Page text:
HUDSON — The city school district is looking for developers to propose some way to preserve the 1927 portion of the middle school building on Oviatt Street, once it is no longer needed for classroom space.
The district’s new middle school is scheduled to open in 2020-21. The old middle school, including the historic portion, will see its final days as classroom space for students in third through fifth grade while renovations are being done on elementary school buildings.
Once that work is complete and students return to the elementary buildings in 2021-22, the non-1927 parts of the old middle school building will be torn down.
Qualified real estate development firms have been invited to submit proposals that will be considered by the 1927 Building Study Committee, which consists of residents, community organization leaders, district administrators, and city representatives.
In addition, the district has advertised the RFP to the community at-large, hoping some development firm will see a way to preserve the building. The deadline for submissions is March 20.
The 1927 Committee is encouraging any community members with knowledge and/or association with developers to contact Hudson City School District Business Manager Steve Marlow at firstname.lastname@example.org. By using a formal request for proposals process, Hudson Schools, the 1927 Committee, and community stakeholders will gain a better understanding of the developer’s proposal and the developer’s capability to finance the proposal.
"It is important that we keep the community apprised of the next steps of the 1927 Building Committee," said District Superintendent Phil Herman. "We hope to have more information to share this spring."
For nearly a year, the 1927 Committee has studied ideas and developed extensive information and materials about the 1927 building. Much of these materials are included in the RFP and supporting documents for the rehabilitation and redevelopment of the 1927 portion of Hudson Middle School, which was formerly Hudson High School.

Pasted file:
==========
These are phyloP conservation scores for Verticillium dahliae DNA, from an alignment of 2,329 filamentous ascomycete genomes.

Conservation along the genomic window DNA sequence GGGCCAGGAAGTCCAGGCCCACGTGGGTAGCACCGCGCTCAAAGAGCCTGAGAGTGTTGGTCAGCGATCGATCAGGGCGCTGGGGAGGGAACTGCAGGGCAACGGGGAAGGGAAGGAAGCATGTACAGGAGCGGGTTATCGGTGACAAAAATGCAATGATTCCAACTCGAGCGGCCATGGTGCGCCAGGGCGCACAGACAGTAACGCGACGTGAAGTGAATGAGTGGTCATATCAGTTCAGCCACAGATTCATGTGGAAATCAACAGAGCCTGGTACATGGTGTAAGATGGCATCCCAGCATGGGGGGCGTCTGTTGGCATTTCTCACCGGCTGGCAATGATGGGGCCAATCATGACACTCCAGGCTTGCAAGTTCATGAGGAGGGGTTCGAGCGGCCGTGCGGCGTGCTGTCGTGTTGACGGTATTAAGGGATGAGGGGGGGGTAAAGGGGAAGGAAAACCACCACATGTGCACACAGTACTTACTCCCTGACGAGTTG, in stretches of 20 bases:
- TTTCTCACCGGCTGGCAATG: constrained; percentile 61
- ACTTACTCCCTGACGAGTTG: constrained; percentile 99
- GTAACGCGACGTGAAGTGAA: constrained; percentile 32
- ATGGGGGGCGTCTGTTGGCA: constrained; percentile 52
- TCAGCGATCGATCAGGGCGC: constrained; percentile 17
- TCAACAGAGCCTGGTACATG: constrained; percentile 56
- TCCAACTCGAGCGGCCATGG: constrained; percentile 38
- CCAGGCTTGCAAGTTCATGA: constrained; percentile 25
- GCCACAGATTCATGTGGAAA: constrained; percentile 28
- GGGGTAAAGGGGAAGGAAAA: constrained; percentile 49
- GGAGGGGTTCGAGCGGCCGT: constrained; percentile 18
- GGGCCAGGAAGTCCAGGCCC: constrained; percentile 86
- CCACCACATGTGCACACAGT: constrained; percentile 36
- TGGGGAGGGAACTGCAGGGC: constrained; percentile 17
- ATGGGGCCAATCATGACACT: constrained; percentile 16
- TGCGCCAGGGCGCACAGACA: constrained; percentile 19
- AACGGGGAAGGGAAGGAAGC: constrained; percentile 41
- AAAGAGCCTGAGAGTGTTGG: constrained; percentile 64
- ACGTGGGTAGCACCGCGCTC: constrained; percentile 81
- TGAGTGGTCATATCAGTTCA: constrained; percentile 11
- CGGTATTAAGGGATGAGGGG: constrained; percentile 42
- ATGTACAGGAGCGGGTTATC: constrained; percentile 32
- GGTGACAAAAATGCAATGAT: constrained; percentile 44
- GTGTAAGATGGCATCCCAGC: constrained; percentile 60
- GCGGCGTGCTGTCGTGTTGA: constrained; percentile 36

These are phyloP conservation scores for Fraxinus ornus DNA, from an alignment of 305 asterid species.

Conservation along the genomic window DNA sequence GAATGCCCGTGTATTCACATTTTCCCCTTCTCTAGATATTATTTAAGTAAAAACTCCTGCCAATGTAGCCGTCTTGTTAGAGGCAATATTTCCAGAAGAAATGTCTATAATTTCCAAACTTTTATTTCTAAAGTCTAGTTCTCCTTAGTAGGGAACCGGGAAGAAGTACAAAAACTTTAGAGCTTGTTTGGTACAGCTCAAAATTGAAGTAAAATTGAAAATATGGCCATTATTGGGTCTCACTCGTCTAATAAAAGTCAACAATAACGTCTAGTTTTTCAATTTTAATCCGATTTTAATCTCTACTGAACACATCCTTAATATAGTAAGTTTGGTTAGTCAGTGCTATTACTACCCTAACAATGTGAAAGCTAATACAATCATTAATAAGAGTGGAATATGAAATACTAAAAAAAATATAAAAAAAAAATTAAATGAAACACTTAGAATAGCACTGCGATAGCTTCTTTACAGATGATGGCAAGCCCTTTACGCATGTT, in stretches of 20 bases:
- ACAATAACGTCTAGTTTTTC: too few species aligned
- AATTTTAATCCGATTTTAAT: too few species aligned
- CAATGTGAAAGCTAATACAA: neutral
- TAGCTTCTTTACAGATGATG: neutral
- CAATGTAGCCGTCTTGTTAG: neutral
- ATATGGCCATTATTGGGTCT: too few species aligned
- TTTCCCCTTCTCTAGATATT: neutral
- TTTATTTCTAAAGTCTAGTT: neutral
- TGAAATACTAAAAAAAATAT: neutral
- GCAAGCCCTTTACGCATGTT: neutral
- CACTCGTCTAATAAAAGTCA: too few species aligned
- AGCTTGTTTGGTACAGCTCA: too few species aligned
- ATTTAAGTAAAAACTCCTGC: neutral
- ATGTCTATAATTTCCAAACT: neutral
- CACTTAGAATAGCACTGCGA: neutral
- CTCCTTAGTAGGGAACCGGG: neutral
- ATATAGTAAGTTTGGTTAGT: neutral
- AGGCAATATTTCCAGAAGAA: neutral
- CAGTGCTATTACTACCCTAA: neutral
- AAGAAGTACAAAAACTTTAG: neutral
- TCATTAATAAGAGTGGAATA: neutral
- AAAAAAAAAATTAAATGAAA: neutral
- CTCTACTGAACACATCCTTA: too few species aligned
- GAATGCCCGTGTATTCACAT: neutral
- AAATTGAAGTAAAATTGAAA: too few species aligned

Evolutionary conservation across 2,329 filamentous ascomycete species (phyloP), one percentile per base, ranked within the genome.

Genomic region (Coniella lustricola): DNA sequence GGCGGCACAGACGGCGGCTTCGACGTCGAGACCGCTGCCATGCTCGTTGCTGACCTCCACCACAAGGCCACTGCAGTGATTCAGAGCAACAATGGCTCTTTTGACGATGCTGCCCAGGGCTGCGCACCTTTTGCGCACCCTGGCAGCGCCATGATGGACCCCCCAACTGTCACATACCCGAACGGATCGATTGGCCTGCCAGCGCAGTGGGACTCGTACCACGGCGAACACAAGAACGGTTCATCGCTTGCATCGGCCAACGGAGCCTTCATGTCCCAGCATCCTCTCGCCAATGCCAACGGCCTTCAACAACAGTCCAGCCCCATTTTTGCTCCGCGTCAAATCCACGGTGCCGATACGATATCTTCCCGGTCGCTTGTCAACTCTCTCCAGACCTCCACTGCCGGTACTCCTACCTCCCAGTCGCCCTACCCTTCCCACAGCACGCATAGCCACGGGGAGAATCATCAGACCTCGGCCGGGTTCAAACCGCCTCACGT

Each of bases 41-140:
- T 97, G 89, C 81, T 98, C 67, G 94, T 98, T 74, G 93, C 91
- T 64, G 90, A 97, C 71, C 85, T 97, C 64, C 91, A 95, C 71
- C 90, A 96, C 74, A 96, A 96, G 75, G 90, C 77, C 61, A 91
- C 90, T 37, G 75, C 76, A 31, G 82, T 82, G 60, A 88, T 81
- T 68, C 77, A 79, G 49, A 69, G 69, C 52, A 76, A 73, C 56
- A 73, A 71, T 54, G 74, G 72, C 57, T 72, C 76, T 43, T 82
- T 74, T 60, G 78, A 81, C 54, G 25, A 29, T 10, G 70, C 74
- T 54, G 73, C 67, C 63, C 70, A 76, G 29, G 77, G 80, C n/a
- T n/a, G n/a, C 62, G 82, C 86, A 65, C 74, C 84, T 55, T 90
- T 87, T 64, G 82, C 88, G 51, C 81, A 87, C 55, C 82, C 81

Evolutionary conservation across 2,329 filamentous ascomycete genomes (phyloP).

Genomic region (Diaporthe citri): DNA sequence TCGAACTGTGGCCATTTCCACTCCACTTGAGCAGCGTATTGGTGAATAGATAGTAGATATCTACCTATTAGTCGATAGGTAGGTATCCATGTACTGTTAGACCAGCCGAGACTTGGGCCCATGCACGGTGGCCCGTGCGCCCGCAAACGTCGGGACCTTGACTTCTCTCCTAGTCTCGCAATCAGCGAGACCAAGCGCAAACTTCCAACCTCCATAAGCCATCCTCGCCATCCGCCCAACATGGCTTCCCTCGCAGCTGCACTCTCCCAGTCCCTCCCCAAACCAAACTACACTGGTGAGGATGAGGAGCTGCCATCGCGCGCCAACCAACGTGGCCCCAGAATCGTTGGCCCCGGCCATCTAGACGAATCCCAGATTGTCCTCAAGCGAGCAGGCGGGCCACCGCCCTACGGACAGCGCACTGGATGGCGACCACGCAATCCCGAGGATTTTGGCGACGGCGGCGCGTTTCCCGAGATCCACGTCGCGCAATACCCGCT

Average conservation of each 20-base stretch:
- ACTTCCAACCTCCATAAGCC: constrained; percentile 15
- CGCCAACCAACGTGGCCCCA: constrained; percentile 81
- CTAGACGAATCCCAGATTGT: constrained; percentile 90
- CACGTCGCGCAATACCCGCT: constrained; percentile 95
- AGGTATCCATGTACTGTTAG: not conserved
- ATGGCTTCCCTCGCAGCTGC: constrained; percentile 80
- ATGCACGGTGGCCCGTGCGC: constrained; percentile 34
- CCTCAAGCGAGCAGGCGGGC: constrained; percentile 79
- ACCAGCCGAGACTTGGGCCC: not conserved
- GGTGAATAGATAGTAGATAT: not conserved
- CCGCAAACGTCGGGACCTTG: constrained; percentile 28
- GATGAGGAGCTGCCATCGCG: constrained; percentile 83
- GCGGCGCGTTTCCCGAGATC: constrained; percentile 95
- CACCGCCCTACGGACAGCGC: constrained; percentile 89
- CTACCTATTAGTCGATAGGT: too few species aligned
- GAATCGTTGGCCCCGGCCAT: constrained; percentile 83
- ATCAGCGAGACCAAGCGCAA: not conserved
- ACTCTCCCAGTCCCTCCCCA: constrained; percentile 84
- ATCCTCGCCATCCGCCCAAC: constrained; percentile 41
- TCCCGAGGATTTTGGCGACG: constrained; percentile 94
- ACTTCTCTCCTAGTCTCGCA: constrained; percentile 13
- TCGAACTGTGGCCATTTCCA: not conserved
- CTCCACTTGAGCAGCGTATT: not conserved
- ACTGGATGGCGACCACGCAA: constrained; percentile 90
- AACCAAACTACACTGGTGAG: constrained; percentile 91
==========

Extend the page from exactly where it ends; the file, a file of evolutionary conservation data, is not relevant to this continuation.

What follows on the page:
"The 1927 Building Study Committee continues to work diligently to bring a proposal to the community that is in the best interests of our district and the community," said Herman. "Now is the time in the process for us to gauge interest and solicit proposals from real estate developers who have the financial capacity needed to redevelop the 1927 building."
The push for preservation
With the passage of the November 2017 bond issue, construction of the new middle school and other renovations and additions are moving forward on schedule.
During the early phase of the Master Facility plan, the district hired Westlake Reed Leskosky (WRL) architects to conduct a feasibility study for the 1927 building. The architectural firm presented several options to the Board of Education that could be considered for the use of the building. The options included residential, office and conference space, and community use spaces.
Each option was estimated to cost approximately $12 million.
Using this study as a basis, the 1927 Committee has developed a common understanding of the WRL Feasibility Study, procedures to move forward with the future use of the building, and city zoning and planning regulations that would govern the use of the site and building.
The committee also learned what steps are needed to make a recommendation to the School Board for the sale, or conveyance of the building for a purpose, other than a school for the district, that provides an acceptable use of the building for the community.
At the Dec. 12 School Board meeting, two members of the 1927 Committee, Christopher Bach, President of the Hudson Heritage Association, and Greg Hannan, the city’s Community Development Director, along with Herman, presented information about the work of the committee study. This work included public and private use ideas.
Some of those considerations included: private, parochial, vocational, and charter schools, continuing adult education, training and research, business incubator, mixed-use residential and office space, residential condos, high-end loft apartments, senior housing, senior center, visual and performing arts cultural center, with the expressed interest of maintaining the auditorium, and a community center. The same presentation was given at a neighbors meeting in December.
"In order to further advance the feasibility of these concepts, the Hudson City School District released an RFP in January," said Herman. "Restricted by law, a school district may only offer property for sale through an auction, direct sale to a charter school, or to another governmental entity. The district is allowed to offer the sale through another governmental entity."
He added that any plan for the reuse and redevelopment of the building received via the request for proposals would be done in conjunction with the Development Finance Authority of Summit County.
"While it seems to be more complicated than it is, the Hudson Schools will initiate a development agreement with a selected firm and facilitate the transfer of property from the district, via the Finance Authority to the developer, either by lease agreement or conveyance of the title of the property."
Community members can visit the district’s website at www.hudson.k12.oh.us. Click on Schools. Select the Master Facility Plan. The notes from all the 1927 Building Study Committee meetings are located in the news feed. In addition, the RFP and supporting documents can be viewed on the district’s website at https://tinyurl.com/qrmvyel.